State Senate rejects measure for relaxed standards on sex-crime registration
PHOENIX -- State senators refused to make it easier for some people to escape requirements to register as sex offenders amid concerns that they have so far been prevented from voting on legislation to give victims of child sex abuse more time to sue their assailants.
On paper, HB 2613 deals only with those who were younger than 21 at the time they were arrested for offering to have sex with a teen age 15, 16 or 17 who actually turned out to be a police officer. It says if there were no other offenses, they can ask a judge to remove the requirement to register as a sex offender when they turn 35.
But the proposal by House Speaker Rusty Bowers, R-Mesa, drew angry reaction from some lawmakers who questioned why they were being urged to help sex offenders -- even those in these limited situations -- while actual children who don't realize they've been victimized are barred by Arizona law from bringing civil actions once they turn 20.
"Everything in my life is meant to help people not have to deal with that kind of trauma,'' said Sen. Victoria Steele, D-Tucson.
"That's the whole reason I'm in this Legislature,'' she continued. "And if we can't pass Mr. Boyer's bill to expand the statute of limitations, then what the heck are we doing here.''
And Steele made the issue personal, saying she had been raped repeatedly as a child by her grandfather.
"I didn't know it wasn't my fault,'' she told colleagues. "It wasn't until I was in my 40s I realized I was not his only victim.''
Steele said that's why she supports legislation sponsored by Sen. Paul Boyer, R-Phoenix, to give victims seven years from the time they are aware they have been victimized to file suit. And for those for whom the time to sue already has passed, his measure would now give them two more years.
But Boyer could not get a hearing in the Senate Judiciary Committee on his measure, SB 1255. That's because Sen. Eddie Farnsworth, R-Gilbert, who chairs the panel, said he would allow it to be heard only if Boyer agreed to limit the scope of the bill so that child victims of sex abuse would have only until age 25 to sue.
That kept the bill from getting to the full Senate where there appear to be sufficient votes for the plan.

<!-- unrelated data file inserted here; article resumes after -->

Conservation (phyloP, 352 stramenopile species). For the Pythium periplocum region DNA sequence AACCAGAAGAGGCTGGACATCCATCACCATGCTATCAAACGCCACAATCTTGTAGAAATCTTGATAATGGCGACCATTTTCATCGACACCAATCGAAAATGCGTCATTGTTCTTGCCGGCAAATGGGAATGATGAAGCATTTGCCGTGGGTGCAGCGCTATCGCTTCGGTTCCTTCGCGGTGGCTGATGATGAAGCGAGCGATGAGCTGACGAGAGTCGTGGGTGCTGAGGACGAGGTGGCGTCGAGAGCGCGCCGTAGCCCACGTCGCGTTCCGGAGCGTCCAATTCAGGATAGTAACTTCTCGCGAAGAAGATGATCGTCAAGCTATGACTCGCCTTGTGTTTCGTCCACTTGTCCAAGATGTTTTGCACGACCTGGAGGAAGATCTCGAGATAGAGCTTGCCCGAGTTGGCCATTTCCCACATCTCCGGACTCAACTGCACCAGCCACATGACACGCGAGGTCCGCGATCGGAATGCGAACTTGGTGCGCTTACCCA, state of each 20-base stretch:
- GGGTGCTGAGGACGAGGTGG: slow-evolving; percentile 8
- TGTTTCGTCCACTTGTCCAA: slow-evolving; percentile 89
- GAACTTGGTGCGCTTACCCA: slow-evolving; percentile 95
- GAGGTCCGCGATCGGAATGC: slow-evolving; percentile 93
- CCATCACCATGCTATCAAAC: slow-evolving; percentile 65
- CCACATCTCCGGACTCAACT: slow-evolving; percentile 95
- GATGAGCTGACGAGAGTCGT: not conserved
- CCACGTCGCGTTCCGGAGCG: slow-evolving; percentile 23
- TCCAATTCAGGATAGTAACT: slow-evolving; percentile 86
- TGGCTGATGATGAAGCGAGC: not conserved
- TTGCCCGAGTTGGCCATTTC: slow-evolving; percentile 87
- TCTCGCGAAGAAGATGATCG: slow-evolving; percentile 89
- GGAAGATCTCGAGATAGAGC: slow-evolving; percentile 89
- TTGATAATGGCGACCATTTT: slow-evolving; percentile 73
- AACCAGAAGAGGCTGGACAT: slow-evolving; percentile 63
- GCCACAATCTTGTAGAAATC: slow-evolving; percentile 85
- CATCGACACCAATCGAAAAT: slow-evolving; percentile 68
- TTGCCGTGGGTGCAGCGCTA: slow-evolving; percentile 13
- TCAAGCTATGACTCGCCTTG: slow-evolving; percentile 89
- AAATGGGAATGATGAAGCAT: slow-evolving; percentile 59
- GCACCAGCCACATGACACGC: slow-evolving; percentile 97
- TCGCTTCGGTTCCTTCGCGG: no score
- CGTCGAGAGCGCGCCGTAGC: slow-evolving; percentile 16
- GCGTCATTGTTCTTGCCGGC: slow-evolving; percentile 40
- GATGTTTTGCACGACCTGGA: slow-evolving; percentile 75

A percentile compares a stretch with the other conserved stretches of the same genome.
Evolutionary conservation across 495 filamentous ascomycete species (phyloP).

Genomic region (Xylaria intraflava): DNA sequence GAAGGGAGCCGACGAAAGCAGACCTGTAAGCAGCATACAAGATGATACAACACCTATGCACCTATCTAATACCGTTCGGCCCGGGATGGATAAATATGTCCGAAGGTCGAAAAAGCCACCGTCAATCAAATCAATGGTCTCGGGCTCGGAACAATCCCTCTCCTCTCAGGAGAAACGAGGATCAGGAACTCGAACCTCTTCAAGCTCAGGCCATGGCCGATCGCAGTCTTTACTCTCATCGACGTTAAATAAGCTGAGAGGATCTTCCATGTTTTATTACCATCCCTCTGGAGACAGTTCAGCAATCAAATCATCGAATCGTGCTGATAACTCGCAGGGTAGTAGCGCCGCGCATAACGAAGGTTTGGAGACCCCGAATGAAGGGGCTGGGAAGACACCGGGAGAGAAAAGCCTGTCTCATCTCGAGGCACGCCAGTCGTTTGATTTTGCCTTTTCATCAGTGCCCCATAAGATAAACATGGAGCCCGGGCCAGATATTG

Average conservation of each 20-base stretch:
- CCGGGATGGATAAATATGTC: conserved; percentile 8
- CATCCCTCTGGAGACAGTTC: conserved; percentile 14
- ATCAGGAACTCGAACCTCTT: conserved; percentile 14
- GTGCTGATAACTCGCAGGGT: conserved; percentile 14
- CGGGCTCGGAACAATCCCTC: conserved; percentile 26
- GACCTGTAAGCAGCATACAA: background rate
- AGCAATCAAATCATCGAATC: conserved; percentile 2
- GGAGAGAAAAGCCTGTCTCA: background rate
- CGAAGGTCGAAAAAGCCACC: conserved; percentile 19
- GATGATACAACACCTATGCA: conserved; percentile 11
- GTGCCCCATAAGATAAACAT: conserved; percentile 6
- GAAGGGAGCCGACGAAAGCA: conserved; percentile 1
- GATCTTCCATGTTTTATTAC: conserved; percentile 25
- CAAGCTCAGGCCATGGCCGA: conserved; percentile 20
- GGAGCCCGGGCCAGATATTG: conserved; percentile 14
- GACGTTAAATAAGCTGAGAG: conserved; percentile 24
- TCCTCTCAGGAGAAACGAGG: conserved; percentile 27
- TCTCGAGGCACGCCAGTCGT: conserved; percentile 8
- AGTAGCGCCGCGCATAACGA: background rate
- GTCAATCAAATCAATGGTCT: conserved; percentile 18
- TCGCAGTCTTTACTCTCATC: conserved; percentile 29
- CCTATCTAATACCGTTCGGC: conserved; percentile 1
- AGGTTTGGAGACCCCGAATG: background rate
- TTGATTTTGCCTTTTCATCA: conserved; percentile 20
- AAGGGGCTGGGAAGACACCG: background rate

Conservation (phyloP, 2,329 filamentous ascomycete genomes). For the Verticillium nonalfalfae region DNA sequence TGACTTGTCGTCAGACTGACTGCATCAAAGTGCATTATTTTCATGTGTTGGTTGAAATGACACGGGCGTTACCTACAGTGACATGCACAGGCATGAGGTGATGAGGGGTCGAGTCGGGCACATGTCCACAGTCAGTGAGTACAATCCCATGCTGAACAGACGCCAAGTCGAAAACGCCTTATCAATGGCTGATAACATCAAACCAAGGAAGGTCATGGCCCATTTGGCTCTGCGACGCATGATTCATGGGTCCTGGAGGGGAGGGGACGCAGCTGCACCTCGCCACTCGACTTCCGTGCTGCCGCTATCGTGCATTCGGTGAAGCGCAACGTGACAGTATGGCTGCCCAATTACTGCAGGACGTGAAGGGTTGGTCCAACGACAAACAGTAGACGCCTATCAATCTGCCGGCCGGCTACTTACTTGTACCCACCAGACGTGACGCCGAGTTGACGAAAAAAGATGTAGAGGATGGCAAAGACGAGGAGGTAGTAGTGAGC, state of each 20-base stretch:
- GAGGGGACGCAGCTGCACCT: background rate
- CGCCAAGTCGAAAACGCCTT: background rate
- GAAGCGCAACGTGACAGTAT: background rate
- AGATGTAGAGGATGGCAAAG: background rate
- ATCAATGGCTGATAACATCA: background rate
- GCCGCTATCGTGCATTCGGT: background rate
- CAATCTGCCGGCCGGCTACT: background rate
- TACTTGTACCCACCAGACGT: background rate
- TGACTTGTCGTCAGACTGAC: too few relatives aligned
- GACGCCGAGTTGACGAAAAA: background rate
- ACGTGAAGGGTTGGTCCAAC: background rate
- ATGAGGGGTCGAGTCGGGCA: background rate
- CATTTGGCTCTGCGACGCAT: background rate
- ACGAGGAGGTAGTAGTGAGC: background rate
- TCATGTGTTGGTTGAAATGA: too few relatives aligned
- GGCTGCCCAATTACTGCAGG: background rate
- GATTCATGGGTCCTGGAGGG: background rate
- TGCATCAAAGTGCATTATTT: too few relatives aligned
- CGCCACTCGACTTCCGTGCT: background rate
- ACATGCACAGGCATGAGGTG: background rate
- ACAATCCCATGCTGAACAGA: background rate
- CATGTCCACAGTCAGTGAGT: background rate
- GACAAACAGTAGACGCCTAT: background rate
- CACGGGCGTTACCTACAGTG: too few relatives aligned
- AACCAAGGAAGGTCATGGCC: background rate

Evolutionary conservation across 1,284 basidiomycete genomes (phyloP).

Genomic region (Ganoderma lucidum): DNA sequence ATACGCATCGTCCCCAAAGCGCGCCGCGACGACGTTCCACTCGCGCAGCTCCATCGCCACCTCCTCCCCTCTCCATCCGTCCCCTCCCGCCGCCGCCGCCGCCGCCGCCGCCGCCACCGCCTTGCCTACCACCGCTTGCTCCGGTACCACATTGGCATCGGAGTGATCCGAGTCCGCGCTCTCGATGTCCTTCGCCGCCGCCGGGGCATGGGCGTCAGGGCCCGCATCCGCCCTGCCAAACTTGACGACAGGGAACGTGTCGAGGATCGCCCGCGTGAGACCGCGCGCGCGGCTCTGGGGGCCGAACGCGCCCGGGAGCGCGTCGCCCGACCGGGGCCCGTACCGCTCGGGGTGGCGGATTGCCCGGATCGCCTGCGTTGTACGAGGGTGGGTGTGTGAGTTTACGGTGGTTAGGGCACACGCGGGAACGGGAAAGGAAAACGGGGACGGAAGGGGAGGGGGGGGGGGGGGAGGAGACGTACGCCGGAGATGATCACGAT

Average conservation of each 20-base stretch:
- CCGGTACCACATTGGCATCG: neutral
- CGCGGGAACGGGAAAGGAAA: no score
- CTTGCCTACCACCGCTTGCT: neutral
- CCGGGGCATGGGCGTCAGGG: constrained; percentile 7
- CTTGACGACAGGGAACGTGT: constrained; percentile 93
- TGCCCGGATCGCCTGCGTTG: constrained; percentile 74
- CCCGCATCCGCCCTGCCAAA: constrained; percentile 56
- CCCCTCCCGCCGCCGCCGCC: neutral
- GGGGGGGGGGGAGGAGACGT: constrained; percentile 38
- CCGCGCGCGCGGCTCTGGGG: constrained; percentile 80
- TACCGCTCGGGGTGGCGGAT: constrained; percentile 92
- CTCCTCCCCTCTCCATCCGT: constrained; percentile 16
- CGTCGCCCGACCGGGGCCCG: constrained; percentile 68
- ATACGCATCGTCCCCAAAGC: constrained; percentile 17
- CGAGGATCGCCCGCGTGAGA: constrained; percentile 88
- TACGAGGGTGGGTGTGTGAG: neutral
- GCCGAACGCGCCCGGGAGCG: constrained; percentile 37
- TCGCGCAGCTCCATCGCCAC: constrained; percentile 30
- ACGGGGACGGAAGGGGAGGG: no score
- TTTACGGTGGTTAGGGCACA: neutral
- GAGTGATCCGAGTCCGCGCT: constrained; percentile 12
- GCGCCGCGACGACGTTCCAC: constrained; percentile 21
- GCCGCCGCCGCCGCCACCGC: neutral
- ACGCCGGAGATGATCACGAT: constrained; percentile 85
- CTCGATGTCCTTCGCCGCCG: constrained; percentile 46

Senate Majority Leader Rick Gray, R-Sun City, urged colleagues not to quash the Bowers bill to create an escape from sex offender registration for some adults simply because they're unhappy about being unable to vote on Boyer's bill. He said there are legitimate reasons to support HB 2613.
"I don't know about any of you,'' Gray told colleagues. "When I was 20 I was a whole lot different than when I was 35.''
And Sen. Sylvia Allen, R-Snowflake, said it makes sense to allow someone to at least ask a judge to be removed from the requirement for lifetime registration as a sex offender.
"There should be some situations where people, after they've paid their price, be relieved of that,'' she said.
Boyer, however, chided colleagues for trying to help those who who were convicted of trying to have sex with an undercover police officer.
"Meanwhile, we're doing nothing to help child victims of sexual assault,'' he said.
Boyer said the current statute of limitations in Arizona on cases of child sex abuse -- two years from becoming an adult -- is the lowest in the entire country.
By contrast, he said, in Utah the clock to sue starts running four years from the time someone knew or should have known they had been a victim. And the law in that state allows lawsuits until the victim turns 53.
And Boyer pointed out that the statute of limitations to file lawsuit over contract disputes in Arizona is six years.
"That means in Arizona we prioritize contracts over child victims of sexual assault,'' he said.
Farnsworth argued he's not defending those who prey on children. But he said allowing lawsuits to be filed almost perpetually means that people who are accused of events decades later can't defend themselves because the evidence and the witnesses have disappeared.
"That's why we have statutes of limitations, to defend innocent people, not guilty people,'' Farnsworth said.
Boyer acknowledged the lack of evidence.
"Victims don't think to keep the evidence because they're children,'' he said. They don't know to save their clothing. And they don't tell people, especially if the assailant is a relative, because "they don't think they're going to be believed.''
And Steele said that the lack of hard evidence by one victim shouldn't stop someone from filing suit.
"I will tell you, there's probably a lot more than one victim,'' she said. "And this sheds a light on serial predators.''
The bottom line, said Steele, is its wrong for lawmakers to push ahead with legal relief for those convicted of certain sex crimes while not addressing real victims.
In the end, those arguments held sway as the Senate voted 18-11 to kill the Bowers bill.
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